Probably no other topic has been debated so frequently as the topic of baptism. Many try to argue that baptism is a work and therefore is not required for salvation. They use this passage to supposedly support their claim; “For by grace are ye saved through faith; and that not of yourselves: it is the gift of God: Not of works, lest any man should boast” (Eph 2:8-9). What does this passage really say?
First of all, it says that we are saved by grace. Let there be no doubt about it. We are saved by grace. Grace is simply God’s unmerited favor. Even though we are sinners, God still has favor on us and wants us to be saved; “Who will have all men to be saved, and to come unto the knowledge of the truth.” (1 Tim 2:4). It is true that no amount of works can save us. Grace saves us.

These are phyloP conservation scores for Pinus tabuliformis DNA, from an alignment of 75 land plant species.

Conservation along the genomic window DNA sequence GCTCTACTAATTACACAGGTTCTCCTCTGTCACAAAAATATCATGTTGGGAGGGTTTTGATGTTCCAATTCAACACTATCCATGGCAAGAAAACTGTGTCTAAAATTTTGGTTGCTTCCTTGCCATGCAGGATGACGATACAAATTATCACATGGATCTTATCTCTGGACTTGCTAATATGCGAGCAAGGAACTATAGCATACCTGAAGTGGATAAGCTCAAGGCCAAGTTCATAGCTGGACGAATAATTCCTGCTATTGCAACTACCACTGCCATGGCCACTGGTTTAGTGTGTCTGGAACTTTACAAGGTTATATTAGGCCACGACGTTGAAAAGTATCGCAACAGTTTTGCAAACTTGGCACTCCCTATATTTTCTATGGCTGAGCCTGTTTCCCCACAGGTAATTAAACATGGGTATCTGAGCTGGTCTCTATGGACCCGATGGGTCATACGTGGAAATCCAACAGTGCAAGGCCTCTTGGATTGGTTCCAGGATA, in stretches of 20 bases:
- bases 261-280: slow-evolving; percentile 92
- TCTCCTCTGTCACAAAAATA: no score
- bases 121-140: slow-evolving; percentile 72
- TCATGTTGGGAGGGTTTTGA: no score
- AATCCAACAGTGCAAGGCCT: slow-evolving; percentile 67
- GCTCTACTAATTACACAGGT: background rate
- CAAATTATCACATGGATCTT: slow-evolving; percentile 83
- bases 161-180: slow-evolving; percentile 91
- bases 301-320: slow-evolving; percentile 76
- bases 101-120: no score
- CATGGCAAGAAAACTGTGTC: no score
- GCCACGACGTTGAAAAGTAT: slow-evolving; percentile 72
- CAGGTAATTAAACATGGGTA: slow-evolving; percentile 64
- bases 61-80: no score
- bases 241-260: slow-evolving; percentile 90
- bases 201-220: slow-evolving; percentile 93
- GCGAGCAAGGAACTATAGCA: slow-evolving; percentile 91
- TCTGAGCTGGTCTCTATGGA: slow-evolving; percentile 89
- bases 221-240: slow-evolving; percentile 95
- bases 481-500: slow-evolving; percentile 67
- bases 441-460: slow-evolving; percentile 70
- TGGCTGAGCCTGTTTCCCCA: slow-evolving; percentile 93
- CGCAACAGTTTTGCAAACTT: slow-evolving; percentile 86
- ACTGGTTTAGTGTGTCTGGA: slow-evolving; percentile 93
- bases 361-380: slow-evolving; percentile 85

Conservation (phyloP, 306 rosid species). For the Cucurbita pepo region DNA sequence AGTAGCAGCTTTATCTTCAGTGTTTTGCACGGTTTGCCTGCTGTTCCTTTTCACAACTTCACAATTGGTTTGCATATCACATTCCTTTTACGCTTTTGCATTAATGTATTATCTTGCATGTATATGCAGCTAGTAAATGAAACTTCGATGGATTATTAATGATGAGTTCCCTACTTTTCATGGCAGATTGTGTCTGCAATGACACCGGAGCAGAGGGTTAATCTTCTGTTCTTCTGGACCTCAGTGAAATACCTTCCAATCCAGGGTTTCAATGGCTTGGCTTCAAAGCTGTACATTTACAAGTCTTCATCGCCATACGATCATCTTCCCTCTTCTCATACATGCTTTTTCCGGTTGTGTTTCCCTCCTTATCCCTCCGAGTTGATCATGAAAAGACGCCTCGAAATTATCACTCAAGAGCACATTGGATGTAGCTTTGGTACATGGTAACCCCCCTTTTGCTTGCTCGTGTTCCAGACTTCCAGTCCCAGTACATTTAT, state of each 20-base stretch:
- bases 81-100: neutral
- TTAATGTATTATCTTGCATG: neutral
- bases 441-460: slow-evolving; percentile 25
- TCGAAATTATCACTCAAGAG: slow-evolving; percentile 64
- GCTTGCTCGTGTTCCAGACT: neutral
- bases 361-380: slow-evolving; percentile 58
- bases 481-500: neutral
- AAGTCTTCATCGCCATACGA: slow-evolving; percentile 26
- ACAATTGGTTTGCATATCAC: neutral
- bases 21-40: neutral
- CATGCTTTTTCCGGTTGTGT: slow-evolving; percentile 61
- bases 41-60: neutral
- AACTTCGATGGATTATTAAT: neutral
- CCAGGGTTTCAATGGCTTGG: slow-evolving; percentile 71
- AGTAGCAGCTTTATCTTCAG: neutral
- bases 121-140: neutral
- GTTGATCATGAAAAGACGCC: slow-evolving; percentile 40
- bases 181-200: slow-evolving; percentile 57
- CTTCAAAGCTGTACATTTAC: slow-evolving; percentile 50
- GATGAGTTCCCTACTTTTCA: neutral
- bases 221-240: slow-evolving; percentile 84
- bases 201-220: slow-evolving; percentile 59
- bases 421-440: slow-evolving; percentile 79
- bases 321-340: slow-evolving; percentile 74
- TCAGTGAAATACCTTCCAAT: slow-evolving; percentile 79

However, the verse says that we are saved by grace through faith. This is where many people misapply the verse. Faith requires works or it is dead, “But wilt thou know, O vain man, that faith without works is dead?” (James 2:20). In order for God’s grace to be applied to us, we must have faith. For us to be able to say that we have true, Biblical faith, we must have works. “Yea, a man may say, Thou hast faith, and I have works: shew me thy faith without thy works, and I will shew thee my faith by my works.” (James 2:18).
There is one more thing that I would like to point out. If you really think about it, baptism is the only part of the plan of salvation that is not a work. To believe in God takes mental activity which is a work, “Jesus answered and said unto them, This is the work of God, that ye believe on him whom he hath sent.” (John 6:29). Repenting is a work because you have to stop doing bad things. Confessing with your mouth that you believe Jesus is the Son of God is a physical act. However, when you come to baptism, the one being baptized does not have to do anything. Baptism is something that is done to them. They are immersed in water by another individual.
-- Ralph Price - 2001 --